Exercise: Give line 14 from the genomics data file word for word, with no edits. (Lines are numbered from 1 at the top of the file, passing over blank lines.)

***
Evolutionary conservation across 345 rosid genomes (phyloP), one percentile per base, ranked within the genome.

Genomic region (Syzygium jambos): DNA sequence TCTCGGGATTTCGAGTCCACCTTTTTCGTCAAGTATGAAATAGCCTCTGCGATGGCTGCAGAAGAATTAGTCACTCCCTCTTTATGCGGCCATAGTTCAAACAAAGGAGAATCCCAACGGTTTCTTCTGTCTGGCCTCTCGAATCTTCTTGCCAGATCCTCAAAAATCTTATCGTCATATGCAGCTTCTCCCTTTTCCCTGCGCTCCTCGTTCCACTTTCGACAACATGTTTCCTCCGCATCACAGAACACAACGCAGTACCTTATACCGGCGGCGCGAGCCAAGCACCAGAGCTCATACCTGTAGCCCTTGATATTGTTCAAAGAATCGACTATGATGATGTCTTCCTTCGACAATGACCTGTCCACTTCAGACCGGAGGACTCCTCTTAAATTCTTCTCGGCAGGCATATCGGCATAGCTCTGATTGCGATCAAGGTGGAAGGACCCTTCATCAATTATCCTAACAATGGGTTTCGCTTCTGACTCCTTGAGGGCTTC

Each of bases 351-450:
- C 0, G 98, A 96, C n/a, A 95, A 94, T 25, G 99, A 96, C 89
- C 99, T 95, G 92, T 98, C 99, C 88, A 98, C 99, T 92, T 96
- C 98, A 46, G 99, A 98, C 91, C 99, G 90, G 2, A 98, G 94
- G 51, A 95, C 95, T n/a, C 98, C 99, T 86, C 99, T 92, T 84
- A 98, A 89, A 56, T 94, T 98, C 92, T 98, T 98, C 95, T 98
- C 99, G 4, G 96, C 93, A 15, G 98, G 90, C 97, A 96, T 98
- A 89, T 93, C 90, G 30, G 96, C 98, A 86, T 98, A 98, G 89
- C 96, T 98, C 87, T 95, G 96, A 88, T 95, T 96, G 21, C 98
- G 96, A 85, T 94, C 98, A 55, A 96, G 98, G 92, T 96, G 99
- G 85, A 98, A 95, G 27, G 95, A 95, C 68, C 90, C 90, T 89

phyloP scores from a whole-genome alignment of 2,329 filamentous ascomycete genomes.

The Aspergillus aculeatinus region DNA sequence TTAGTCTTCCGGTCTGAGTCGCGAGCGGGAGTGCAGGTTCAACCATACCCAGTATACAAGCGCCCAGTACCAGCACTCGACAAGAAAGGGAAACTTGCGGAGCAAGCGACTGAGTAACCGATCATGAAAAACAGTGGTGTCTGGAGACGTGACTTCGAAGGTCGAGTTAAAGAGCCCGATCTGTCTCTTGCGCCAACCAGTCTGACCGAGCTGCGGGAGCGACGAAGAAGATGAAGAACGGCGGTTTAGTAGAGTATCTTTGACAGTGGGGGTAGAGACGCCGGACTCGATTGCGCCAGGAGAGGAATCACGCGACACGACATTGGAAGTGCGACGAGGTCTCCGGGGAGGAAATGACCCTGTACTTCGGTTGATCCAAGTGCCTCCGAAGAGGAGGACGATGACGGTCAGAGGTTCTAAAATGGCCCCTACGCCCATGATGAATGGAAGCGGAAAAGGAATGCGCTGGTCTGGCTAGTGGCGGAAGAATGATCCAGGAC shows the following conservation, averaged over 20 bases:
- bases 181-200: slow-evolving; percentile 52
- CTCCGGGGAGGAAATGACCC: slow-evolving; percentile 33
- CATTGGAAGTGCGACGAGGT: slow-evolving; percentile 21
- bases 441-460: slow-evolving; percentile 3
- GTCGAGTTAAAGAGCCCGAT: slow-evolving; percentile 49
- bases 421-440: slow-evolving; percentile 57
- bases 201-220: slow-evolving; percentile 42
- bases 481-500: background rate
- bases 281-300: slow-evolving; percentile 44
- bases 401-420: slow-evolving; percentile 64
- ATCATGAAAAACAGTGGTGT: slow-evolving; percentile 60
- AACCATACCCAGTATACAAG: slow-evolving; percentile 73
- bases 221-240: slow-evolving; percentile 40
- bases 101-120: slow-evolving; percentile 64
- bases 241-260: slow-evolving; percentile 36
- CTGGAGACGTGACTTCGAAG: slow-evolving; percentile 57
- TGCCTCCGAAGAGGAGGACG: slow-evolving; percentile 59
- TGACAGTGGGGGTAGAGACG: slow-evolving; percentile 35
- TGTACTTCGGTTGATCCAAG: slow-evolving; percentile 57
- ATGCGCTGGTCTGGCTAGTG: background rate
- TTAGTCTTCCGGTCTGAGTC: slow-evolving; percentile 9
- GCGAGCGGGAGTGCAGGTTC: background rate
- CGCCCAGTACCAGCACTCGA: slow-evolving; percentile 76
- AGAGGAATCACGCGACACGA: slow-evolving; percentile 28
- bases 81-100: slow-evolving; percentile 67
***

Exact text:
phyloP scores from a whole-genome alignment of 2,329 filamentous ascomycete genomes.